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New-Mom Sleep Survey

Sleep deprivation. By the time you reached your second trimester, friends, relatives, even complete strangers held forth on the bleary-eyed, hallucination-inducing exhaustion of parenting a young child. There you'd be, walking down the street, absentmindedly rubbing your pregnant belly, when a well-meaning older lady would come up to you, smile warmly, and say, "Congratulations, dear. You'll never sleep again."

So how bad is this alleged exhaustion? We decided to ask our readers. Thirteen thousand people responded! Some of the results were surprising to us; other made it clear that you need some help tackling your sleep situation. Here's what we learned -- and what you can do so that you and your little one will sleep like babies.

What we learned: Sixty percent of you say you definitely need to bag a few more ZZZs than you're getting. One-third of you report that you get less than six hours of sleep a night. The sleepiest group was mothers of newborns.

What surprised us: First-time moms reported that they generally felt well rested, even though the majority of them are getting less than six hours of sleep a night.

So why are the walking weary so cheery? We found three reasons. The first, as a new mom reports, is "sheer new-parent joy, plus a healthy dose of adrenaline." The second is a bit more disconcerting. There's quite a bit of research that shows that overall, people are very bad at predicting how sleepy they are, says Jodi A. Mindell, PhD, associate professor of psychology at St. Joseph's University in Philadelphia and author of Sleeping Through the Night (Harper Perennial). New mothers are no exception. In addition, the less sleep you get over time, the harder it is to catch up, and the more impaired your judgment becomes. Even if you feel good on less than six hours of rest a night, eventually all of that lost sleep with catch up with you, Mindell says. Everyone needs seven and a half to eight and a half hours per night to perform at their best.

However, another reason why you're all not so sleepy could be how you're choosing to feed your little one. Two-thirds of you are exclusive bottlefeeders; bottlefed babies tend to sleep for longer periods than their breastfed counterparts.

What we learned: Sixty-five percent of new moms don't nap when their baby naps.

What surprised us: First-time moms are more likely to snooze when babies sleep.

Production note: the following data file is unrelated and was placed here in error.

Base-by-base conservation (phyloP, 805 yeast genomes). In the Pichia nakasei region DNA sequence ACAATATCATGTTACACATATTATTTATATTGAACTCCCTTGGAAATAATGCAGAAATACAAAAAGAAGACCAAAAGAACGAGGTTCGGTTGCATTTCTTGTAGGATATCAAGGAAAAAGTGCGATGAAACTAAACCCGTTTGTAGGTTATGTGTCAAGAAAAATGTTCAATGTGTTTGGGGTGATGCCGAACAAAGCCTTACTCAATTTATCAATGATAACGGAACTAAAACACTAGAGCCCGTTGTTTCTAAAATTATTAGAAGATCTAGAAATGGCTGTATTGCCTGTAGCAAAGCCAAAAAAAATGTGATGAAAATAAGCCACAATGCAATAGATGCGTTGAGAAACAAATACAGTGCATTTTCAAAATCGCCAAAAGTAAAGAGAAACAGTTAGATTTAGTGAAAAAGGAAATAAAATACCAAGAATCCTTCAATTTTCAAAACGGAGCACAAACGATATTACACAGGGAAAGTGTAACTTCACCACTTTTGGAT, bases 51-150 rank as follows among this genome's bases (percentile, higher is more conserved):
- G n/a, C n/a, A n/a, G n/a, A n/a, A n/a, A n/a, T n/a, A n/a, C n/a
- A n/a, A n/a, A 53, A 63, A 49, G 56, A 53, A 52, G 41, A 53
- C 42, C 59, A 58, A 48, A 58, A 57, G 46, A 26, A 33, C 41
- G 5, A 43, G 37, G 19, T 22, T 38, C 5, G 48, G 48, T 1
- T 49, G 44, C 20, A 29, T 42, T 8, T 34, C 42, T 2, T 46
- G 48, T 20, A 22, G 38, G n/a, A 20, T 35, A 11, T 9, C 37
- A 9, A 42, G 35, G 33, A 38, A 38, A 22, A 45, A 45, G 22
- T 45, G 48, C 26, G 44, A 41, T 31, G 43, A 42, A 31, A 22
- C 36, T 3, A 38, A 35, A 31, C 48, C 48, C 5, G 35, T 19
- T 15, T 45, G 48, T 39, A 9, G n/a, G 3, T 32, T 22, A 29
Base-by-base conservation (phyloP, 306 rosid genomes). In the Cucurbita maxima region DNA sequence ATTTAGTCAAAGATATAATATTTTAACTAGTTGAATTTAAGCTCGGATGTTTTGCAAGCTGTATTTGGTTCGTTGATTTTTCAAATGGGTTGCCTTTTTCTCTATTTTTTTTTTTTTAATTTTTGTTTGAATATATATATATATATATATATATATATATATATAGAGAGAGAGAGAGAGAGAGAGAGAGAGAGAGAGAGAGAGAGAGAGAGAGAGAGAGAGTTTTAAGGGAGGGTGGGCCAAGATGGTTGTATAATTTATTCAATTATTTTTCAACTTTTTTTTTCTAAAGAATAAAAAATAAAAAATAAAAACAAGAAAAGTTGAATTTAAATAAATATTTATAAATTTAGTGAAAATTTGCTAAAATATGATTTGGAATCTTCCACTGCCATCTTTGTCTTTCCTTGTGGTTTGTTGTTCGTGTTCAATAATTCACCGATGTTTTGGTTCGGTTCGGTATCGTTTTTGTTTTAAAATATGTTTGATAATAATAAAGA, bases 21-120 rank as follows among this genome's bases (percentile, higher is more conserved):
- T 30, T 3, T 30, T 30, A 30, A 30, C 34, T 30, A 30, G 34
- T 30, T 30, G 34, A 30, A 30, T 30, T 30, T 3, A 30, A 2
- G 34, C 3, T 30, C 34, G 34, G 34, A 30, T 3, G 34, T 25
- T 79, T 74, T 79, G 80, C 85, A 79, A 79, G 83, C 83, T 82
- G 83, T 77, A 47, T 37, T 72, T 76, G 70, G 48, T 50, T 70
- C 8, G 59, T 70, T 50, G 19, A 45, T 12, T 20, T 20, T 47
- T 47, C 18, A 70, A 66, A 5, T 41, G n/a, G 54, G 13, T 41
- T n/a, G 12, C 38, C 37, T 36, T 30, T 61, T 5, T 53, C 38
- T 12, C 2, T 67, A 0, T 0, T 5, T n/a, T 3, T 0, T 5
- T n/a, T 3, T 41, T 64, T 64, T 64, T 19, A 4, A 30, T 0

The first-timers deserve kudos; the fact that you've picked up such a smart habit so soon is surprising and impressive. The rest of you should follow their example. Maybe you're doing laundry or watching older kids. However, there's plenty of evidence that suggests if you don't snooze, you definitely lose. Even if you don't feel particularly tired, you're probably frustrated, emotional, and forgetful -- all signs of sleep deprivation, says Mindell. Plus, it makes parenting a new baby that much more stressful. Regardless of how crunched for time you feel, you can make time for sleep. Incidentally, you don't need a full hour to reap sleep's restorative benefits. A 20-minute nap can really help. Be sure to schedule naps for yourself -- and guarantee you'll get them by asking a friend or relative to come over and watch your baby while you nap.

What we learned: When it comes to getting your baby to snooze, you stick to the basics -- 65 percent of you rock, sing, or feed your baby to sleep.

What surprised us: Stores are overflowing with sleep advice books, but apparently you don't need them! A whopping 85 percent of you consider yourselves pretty effective at getting your baby to sleep.

All of that swinging and singing is right on target for newborns, say experts. Rocking and singing to an infant is like flipping a biological off switch, says Harvey Karp, MD, a Los Angeles pediatrician and author of The Happiest Baby on the Block: The New Way to Calm Crying and Help Your Baby Sleep Longer (Bantam, 2002). After all, the womb is full of movement and rhythmic sound.